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Nassim Nicholas Taleb (Author / )
I could not put it down. It hit me at some point that I was at the intersection of readability and scholarship. Clearly the value of this book lies beyond its readability: Gottlieb is both a philosopher and a journalist (in the good sense), not a journalist who writes about philosophy. He investigates and provides a fresh look at the material: For instance what we bemoan as the flaws of Aristotelianism during the scholastic period came 2000 years after his work. Aristotle had an empirical bent --his followers are the ones to blame.
I liked his constant questioning of the labels put on philosophers and philosophies by the second hand readers.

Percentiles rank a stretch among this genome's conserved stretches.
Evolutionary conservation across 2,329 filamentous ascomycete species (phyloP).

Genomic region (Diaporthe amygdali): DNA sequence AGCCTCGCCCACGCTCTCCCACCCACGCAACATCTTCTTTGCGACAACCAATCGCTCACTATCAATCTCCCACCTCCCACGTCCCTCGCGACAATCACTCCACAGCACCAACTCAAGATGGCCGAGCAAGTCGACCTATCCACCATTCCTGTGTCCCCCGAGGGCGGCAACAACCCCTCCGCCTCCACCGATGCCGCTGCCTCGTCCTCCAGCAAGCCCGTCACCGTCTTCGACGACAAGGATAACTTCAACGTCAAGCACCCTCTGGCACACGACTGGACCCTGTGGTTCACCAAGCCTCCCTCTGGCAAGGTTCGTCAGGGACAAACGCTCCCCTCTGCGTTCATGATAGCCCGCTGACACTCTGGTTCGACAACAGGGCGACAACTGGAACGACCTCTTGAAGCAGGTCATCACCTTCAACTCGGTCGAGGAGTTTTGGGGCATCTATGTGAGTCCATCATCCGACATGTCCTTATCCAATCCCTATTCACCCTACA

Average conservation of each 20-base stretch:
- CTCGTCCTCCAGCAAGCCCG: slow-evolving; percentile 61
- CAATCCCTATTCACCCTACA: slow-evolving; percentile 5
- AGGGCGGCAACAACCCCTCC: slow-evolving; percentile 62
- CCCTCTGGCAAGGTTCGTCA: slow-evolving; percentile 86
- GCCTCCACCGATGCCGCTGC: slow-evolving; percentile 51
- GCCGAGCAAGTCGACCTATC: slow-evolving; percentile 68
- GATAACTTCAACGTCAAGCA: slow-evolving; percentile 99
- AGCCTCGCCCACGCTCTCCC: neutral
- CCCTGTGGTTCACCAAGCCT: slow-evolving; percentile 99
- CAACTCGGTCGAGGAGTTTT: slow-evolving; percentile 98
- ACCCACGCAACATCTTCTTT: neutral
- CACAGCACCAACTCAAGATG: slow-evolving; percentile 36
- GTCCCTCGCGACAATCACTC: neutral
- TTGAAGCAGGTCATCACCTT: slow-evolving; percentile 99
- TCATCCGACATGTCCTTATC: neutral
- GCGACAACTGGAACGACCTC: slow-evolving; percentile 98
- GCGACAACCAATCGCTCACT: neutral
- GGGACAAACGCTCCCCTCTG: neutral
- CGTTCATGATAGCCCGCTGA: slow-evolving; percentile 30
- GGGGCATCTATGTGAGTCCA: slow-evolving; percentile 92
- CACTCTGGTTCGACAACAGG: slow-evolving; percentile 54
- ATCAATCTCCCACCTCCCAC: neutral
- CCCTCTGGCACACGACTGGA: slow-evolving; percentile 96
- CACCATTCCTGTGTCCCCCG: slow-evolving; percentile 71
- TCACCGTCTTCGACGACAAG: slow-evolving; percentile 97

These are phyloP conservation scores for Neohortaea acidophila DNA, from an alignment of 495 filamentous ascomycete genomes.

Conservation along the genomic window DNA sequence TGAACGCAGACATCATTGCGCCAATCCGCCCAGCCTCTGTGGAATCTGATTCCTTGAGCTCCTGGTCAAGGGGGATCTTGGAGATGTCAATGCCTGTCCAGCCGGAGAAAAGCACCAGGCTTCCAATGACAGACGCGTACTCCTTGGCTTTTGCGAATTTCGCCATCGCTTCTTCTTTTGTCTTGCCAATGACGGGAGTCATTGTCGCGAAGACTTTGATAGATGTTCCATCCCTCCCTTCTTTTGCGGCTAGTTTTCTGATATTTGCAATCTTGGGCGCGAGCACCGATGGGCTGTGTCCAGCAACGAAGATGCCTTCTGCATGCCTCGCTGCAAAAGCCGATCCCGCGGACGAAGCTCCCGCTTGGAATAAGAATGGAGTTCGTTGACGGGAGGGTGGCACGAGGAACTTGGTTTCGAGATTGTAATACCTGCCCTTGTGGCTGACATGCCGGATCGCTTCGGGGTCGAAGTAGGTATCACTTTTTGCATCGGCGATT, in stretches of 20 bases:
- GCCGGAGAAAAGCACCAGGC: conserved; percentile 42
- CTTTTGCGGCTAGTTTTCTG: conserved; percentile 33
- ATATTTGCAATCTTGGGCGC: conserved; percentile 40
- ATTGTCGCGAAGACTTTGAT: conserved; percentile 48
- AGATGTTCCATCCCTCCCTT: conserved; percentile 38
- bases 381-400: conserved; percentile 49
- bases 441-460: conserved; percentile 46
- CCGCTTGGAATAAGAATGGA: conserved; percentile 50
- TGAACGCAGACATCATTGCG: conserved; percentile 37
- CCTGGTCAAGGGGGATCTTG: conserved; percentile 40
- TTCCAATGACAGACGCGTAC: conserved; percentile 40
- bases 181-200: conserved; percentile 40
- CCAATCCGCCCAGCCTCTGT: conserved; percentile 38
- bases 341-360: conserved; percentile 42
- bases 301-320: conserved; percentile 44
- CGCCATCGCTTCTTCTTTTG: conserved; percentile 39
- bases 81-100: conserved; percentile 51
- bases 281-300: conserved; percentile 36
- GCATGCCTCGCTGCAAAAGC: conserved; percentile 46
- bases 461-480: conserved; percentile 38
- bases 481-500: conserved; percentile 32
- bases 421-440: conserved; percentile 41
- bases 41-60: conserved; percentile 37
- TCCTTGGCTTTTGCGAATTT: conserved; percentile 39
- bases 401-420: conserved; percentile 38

Clearly he missed a few authors who deserve real coverage like Algazali, but I take what I can get.
The only other readable history of philosophy is Russell's. This one was less hurriedly put together.
Someone should bug the author to hurry with the sequel on Locke, Hume, etc.
The Dream of Reason takes a fresh look at the writings of the great thinkers of classic philosophy and questions many pieces of conventional wisdom. The book invites comparison with Bertrand Russell's monumental History of Western Philosophy, but Gottlieb's book is less idiosyncratic and based on more recent scholarship (Colin McGinn, Los Angeles Times).
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